Berenice spends almost all of her time with Frankie and John Henry in the kitchen. She is a black woman working, essentially living, in a white world. Though her skin color identifies her membership in a racial group, that group is so rarely present that Berenice’s isolation rivals—even exceeds—Frankie’s. Frankie does not once consider that the kitchen community might be a “we” for her as well as Berenice; she fails to see the comfort that can be given and received between them. Her loneliness is absolute (and somewhat unrealistic) because of her age (it is common for adolescents to feel that they don’t belong to any particular group). Despite the different roots of Frankie’s pain, Berenice’s own existence allows her to understand them. The theme of loneliness manifests itself maturely in Berenice.
Francis B. Dedmond, writing in the South Atlantic Bulletin, claimed that Berenice is “persistent in trying to get Frankie to look at life through adult eyes—to face the demands of reality—but Frankie’s world of fantasy, always near the surface, will not long stay submerged.” In many ways, Berenice is an adult version of Frankie, trying to guide the girl’s growth and avoid the pitfalls of her own life. Excited by the prospect of her brother’s forthcoming union, Frankie looks to Berenice for information about weddings. She tells Frankie about her four marriages, hoping to make the girl realize that a new wedding is about two people, not three. Yet Frankie persists in her ideal of a “family” with Jarvis and Janice.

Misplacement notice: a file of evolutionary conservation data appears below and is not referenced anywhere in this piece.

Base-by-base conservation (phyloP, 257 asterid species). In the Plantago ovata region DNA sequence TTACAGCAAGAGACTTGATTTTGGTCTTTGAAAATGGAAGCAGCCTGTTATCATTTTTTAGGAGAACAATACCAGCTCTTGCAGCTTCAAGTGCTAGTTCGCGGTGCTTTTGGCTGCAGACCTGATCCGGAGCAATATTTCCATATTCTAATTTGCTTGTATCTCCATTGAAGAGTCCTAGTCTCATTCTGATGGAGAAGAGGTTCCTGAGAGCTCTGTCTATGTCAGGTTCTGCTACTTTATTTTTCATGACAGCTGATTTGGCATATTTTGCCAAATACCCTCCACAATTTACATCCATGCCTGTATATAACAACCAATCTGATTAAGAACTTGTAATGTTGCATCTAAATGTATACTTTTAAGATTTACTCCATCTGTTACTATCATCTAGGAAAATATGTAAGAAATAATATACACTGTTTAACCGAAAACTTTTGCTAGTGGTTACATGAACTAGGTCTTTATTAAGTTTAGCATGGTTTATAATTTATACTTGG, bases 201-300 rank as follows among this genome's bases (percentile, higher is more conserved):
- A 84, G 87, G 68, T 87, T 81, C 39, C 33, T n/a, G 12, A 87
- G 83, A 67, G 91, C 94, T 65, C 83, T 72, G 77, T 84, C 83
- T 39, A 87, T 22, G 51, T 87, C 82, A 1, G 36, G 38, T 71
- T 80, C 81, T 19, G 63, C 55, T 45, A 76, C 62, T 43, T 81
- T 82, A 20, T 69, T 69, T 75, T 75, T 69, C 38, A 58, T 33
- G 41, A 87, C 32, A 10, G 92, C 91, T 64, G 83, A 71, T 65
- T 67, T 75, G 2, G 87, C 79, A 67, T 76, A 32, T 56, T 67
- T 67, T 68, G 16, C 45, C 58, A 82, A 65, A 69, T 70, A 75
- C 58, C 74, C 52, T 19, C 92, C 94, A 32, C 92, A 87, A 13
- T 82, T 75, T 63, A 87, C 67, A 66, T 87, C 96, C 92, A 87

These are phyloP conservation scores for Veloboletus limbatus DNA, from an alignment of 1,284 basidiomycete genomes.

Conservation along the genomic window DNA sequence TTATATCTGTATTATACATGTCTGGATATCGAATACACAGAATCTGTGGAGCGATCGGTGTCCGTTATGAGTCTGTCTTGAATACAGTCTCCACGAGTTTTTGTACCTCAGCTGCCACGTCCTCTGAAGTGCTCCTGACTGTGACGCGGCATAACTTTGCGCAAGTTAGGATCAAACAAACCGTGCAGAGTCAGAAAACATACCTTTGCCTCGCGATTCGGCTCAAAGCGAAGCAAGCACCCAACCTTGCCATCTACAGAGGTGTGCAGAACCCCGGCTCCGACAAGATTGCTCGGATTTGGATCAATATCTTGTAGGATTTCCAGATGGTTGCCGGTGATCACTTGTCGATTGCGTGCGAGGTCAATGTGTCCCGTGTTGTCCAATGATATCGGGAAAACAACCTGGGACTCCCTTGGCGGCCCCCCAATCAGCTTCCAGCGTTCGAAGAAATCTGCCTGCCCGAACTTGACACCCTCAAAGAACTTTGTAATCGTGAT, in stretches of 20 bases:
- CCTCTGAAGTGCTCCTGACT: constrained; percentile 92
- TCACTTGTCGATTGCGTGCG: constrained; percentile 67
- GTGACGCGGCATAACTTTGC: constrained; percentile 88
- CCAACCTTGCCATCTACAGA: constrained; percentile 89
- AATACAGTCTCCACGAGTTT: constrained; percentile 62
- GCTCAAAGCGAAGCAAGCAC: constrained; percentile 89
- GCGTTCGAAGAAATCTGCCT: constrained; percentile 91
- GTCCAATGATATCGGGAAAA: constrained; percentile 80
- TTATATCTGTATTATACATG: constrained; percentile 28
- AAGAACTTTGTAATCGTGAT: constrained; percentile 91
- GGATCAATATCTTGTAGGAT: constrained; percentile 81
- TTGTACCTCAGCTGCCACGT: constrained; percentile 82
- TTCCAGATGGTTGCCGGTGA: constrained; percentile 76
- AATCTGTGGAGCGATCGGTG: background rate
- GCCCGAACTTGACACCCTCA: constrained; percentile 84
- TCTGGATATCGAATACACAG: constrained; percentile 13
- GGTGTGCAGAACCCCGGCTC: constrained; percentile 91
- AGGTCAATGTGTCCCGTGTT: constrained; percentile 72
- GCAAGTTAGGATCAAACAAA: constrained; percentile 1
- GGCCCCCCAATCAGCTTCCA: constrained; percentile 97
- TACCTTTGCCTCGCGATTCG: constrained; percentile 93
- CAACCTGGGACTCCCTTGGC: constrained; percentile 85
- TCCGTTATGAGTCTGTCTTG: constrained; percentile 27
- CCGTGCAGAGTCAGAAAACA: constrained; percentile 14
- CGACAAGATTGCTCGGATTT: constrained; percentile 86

By the end of Member, Frankie has accepted the fact that she cannot live with her brother and his new wife; she begins to adjust to being an adolescent. She and her father are moving in with her aunt and uncle into a new house. She has also made some new friends. Frankie now belongs to several groups, yet none of them include Berenice. For Berenice, life has gotten worse rather than better. Since the Page 175 | Top of Article“we” of the kitchen is irrevocably broken with John Henry’s death, Berenice is more alone than before. Honey is also dead. She has decided not to move with the family. The play ends with her alone in the empty kitchen. This contrast again emphasizes the different manifestations of loneliness and belonging relative to age. McCullers also uses this to make a statement about African Americans and their unchanging status in this time period. It is noteworthy that the white characters come through their troubles with a sense of optimism while the black characters’ futures remain bleak.
To further emphasize this point, McCullers contrasts Frankie with Berenice’s foster brother, Honey. Frankie refuses to accept her status as a young woman. She has shorn off her hair, favors shorts and other boyish outfits, and acts in a frustrated, rebellious manner. Though Honey is a black man about twenty years-old, he shares many of Frankie’s traits. McCullers describes him as “very high-strung and volatile.” She dresses him in “loud-colored, snappy clothes.” Like Frankie, he constantly challenges the status quo, unwilling to accept the role society has dictated for him. Unlike Frankie, however, he suffers physical harm for his nonconformity. When he is first introduced, he has a lump on his head because he was hit by an MP (military policeman) for pushing a white soldier who pushed him.